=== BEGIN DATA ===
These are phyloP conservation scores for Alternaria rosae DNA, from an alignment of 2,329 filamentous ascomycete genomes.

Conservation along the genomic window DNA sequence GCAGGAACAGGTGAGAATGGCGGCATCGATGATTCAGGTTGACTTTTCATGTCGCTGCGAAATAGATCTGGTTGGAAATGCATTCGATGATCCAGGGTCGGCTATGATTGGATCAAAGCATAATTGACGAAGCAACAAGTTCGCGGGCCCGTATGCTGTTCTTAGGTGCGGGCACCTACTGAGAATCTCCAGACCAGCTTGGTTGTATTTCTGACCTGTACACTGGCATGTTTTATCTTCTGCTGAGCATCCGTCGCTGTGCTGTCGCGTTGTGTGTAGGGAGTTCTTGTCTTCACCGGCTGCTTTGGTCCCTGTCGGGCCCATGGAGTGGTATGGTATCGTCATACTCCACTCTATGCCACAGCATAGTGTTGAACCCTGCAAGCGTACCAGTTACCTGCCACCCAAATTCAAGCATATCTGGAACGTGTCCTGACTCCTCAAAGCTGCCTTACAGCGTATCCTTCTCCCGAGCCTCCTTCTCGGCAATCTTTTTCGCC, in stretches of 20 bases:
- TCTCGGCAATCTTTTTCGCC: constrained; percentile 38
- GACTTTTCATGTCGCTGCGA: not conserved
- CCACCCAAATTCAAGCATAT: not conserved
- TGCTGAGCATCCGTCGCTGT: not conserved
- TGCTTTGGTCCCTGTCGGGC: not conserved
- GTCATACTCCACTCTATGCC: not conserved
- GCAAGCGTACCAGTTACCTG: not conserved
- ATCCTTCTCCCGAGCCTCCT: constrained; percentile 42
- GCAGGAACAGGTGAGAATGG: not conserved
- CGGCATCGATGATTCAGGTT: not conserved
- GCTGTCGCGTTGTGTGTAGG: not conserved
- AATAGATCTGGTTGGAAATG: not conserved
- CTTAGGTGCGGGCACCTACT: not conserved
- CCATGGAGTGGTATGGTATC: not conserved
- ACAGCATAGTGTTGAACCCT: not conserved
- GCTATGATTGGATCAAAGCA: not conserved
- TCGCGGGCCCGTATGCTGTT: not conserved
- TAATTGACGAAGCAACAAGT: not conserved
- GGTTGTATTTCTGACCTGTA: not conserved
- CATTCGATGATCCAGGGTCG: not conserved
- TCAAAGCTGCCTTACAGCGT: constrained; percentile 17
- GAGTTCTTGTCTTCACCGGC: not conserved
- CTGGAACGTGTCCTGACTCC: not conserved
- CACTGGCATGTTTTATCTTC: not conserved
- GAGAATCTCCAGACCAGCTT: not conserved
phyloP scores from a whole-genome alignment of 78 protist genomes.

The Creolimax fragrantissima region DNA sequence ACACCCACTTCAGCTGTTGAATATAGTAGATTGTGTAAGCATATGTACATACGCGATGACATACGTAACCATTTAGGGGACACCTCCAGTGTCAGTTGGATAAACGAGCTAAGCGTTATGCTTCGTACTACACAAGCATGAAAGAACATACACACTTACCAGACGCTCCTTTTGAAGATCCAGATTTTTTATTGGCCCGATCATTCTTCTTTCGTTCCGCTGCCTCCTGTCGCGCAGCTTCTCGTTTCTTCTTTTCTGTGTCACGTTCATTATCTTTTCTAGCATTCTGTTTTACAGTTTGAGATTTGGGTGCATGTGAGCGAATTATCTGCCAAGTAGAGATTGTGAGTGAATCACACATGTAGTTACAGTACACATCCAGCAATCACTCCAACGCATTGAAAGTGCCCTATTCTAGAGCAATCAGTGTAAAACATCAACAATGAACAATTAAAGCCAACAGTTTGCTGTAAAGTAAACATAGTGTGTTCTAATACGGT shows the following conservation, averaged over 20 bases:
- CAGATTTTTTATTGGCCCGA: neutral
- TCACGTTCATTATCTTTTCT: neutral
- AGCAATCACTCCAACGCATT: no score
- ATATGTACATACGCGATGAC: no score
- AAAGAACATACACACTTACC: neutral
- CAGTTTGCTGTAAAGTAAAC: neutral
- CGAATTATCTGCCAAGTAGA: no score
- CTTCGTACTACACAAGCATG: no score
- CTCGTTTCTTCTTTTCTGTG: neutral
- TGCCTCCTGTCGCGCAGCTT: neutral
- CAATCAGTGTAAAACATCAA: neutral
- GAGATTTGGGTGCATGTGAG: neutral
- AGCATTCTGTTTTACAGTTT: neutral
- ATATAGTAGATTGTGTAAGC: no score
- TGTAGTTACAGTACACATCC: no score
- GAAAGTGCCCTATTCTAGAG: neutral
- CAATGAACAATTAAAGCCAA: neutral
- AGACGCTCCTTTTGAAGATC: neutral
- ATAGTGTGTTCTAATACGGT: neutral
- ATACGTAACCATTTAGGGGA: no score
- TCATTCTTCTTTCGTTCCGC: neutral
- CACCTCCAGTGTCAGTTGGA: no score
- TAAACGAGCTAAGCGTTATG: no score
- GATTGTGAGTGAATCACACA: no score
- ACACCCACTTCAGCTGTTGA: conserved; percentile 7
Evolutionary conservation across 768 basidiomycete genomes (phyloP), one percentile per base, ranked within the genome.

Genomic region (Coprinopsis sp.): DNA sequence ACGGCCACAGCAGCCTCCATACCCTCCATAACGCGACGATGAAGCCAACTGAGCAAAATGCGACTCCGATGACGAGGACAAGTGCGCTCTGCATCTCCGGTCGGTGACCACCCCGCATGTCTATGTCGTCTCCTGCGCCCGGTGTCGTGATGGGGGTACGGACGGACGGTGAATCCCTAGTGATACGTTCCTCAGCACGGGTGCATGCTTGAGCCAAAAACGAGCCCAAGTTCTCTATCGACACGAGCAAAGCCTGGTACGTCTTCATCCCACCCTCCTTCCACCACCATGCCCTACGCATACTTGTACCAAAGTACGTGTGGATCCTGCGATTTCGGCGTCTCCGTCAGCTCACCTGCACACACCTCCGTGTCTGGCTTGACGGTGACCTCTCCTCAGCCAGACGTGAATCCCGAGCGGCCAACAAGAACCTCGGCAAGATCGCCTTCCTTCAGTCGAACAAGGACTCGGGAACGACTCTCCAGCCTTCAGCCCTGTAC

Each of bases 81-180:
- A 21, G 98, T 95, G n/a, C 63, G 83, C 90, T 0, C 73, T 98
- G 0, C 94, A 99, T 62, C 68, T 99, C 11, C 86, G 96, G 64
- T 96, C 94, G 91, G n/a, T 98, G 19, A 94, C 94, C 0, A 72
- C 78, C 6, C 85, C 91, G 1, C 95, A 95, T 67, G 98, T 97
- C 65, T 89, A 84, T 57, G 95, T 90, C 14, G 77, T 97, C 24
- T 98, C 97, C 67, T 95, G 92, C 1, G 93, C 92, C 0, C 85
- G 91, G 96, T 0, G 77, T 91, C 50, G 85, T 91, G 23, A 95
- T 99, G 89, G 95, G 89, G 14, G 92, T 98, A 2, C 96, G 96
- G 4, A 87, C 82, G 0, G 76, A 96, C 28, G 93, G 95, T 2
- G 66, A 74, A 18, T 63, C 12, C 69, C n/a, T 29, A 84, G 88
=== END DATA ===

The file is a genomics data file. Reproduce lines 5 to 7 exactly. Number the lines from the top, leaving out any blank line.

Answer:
- CCACCCAAATTCAAGCATAT: not conserved
- TGCTGAGCATCCGTCGCTGT: not conserved
- TGCTTTGGTCCCTGTCGGGC: not conserved